Dean’s Blog

Dean's Office Heats Up

Posted by Joseph Phillips, Jr. on October 31, 2012 at 3:10 PM PDT

On October 26th we discovered that the Dean's Office had no heat, as in the thermostat did not work!  It turns out that the thermostat has not worked since the building was remodeled in 1996!  The system was set up so that an adjoining office (Ilona's current office) controlled the heat for all the offices along the corridor!  Now the Dean's Office has its own thermostat, so is no longer a hostage to climate conditions somewhere else.


Now this probably explains many of those instances when you wondered what the Dean was thinking!  It can now be attributed to "brain freeze," at least during the winter months. This does not just include me, but also past luminaries such as Jerry Viscione, Fred DeKay, Jan Duggar, and David Arnesen.


It also has impacted the work of Mary Carpenter, Ilona Legesse, and Jennifer Horne.  Imagine what they have had to overcome to maintain their high level of operational effectiveness!


The challenge for me is I no longer have that excuse and we are entering the winter months!

Jesuit Business Deans

Posted by Joseph Phillips, Jr. on October 26, 2012 at 9:10 AM PDT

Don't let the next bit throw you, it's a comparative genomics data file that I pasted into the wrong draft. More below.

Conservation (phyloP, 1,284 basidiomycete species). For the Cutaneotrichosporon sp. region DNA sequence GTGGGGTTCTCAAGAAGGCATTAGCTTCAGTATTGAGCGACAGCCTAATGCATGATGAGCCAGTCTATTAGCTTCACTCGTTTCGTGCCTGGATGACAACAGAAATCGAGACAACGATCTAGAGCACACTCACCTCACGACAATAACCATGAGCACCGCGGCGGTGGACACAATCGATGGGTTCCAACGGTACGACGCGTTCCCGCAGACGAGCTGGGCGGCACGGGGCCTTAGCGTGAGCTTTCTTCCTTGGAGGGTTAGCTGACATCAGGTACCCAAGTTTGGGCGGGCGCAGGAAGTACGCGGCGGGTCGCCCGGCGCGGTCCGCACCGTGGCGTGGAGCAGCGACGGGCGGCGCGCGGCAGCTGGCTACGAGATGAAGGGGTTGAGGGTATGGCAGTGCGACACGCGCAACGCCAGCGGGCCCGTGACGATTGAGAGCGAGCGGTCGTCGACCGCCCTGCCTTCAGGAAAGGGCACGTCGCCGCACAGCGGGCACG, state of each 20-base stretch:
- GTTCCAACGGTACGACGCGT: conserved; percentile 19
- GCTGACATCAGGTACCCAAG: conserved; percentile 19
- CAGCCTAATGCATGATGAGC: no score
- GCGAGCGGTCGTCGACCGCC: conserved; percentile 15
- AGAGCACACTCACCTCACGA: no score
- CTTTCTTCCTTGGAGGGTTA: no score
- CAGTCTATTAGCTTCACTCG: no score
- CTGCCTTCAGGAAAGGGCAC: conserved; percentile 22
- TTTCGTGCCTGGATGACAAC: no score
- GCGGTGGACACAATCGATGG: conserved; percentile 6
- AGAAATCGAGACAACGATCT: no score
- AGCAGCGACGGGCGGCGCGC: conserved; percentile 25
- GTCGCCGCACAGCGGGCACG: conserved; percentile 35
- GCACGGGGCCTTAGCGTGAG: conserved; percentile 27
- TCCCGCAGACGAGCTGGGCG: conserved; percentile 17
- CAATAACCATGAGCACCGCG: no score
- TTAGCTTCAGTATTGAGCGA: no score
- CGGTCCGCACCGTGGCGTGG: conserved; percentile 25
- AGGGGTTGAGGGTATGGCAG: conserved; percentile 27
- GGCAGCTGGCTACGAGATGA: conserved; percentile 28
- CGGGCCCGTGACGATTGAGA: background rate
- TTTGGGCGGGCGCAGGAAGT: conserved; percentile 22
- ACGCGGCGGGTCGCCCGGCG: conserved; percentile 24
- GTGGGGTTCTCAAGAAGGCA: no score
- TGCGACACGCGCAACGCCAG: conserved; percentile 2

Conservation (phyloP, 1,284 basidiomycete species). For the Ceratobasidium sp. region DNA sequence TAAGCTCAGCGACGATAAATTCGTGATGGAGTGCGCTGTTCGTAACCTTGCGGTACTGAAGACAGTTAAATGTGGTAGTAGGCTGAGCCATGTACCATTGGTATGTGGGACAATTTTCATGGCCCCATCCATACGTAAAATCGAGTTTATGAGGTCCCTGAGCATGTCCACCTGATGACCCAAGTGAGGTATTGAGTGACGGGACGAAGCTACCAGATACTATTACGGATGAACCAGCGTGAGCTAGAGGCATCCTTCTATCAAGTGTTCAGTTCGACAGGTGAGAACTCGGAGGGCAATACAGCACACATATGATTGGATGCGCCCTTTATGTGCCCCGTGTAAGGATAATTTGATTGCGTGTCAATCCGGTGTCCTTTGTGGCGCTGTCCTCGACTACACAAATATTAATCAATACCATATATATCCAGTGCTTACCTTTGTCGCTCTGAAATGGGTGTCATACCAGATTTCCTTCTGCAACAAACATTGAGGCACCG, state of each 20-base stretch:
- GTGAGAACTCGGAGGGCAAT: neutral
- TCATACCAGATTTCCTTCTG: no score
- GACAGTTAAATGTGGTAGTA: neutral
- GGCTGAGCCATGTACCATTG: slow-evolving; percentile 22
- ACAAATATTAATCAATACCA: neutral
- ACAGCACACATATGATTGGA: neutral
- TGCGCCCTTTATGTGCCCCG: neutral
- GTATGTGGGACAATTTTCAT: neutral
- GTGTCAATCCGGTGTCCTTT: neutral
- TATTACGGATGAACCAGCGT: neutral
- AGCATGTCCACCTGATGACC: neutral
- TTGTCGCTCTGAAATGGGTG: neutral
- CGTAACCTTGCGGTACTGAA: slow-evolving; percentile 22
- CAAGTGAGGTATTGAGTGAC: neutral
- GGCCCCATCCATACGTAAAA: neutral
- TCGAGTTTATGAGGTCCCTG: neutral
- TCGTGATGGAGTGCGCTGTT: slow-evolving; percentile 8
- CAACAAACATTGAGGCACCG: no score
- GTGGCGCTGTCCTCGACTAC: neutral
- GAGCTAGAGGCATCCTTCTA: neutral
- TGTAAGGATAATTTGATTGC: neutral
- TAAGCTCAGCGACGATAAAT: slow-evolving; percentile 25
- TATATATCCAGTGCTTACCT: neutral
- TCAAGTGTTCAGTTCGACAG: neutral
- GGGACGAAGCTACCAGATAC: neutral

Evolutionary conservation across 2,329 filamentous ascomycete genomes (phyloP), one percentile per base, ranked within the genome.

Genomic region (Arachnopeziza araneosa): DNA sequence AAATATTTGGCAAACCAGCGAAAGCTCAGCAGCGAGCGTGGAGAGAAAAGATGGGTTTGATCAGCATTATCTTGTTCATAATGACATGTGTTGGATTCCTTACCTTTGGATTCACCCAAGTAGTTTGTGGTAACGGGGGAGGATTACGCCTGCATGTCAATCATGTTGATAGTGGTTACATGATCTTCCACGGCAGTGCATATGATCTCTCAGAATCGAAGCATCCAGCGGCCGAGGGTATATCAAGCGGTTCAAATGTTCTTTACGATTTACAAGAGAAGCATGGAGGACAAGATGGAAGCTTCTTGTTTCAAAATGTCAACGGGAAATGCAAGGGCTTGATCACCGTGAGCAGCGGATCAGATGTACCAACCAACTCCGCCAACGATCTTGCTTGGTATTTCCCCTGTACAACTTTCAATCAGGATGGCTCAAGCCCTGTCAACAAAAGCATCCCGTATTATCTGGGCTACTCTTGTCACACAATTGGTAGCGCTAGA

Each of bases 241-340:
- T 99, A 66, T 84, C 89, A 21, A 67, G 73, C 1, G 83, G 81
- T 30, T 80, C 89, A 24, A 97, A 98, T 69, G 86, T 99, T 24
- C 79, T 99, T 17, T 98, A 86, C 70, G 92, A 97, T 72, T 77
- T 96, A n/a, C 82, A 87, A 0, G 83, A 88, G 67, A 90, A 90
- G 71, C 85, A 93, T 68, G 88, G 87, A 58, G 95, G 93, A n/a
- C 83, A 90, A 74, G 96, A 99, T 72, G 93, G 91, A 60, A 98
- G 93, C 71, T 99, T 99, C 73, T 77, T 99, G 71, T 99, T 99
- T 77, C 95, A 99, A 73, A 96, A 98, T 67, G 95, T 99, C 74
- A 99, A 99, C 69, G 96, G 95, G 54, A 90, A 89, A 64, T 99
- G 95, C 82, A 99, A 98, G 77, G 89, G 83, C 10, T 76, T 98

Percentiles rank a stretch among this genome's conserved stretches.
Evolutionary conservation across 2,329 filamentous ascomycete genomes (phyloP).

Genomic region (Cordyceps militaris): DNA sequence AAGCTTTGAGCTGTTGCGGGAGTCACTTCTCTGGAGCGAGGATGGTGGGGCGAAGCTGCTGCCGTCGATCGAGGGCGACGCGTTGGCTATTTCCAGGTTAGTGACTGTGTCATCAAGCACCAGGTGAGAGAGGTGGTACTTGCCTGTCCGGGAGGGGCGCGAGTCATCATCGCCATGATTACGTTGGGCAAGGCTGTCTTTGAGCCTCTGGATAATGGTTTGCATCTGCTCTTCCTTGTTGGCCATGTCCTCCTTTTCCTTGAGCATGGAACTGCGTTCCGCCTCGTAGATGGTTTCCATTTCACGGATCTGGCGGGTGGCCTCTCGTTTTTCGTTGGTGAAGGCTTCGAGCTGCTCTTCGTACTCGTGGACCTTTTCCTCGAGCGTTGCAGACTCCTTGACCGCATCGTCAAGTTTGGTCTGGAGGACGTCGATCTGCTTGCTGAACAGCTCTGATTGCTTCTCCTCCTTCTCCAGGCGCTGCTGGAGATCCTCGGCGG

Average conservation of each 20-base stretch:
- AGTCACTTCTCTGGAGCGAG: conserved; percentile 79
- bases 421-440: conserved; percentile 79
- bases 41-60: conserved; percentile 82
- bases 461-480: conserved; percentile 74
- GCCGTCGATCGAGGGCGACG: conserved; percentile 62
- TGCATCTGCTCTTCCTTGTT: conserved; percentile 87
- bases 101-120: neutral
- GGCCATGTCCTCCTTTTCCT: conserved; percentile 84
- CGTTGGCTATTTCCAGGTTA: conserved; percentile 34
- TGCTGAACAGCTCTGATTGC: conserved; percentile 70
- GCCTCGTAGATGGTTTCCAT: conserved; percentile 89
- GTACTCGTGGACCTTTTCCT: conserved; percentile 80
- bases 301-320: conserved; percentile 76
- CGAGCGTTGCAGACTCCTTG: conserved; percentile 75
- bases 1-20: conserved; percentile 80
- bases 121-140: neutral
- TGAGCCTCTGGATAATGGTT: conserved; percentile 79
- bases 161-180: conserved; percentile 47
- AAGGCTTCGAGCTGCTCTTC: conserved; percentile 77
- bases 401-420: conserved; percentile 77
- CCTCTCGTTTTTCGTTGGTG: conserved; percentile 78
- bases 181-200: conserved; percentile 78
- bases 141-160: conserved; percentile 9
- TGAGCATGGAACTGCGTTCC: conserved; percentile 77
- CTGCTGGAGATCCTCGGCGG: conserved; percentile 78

October 21 to 23 I attended the American Jesuit Colleges and Universities (AJCU) Business School Deans meeting.  Creighton University was the host, so of course it was fun to return to the campus and see so many people that I used to work with!  For example, I saw my first soccer game at Michael G. Morrison, S.J. Stadium, which is one of the best college soccer venues in the nation. [Creighton beat Bradley 1-0 on an early penalty kick, and the Jays were the better team.]


Fr. Morrison was President of Creighton for 18 of my 19 years there.  I recall that when I visited Creighton as a job candidate, my schedule included a meeting with Fr. Morrison.  Can you imagine -- the university President meeting with some last-minute 25 year old job candidate??  It was April, and the only reason I was there is because they had made an offer to someone earlier in the year and he had accepted and then changed his mind, forcing them to scramble back into the market!


This meeting was different in that it included associate deans and marketing directors.  Susan Weihrich also attended the meeting, but Barb Hauke did not (could not find out what the meeting agenda was).  Deans from 13 Jesuit business schools were there, and there were an additional six schools represented by an associate dean.  So, 19 of the 28 Jesuit universities participated (four Jesuit schools do not have business schools, so would not be expected to attend).  Some parts of the meeting included everyone, some broke us up into the three groups.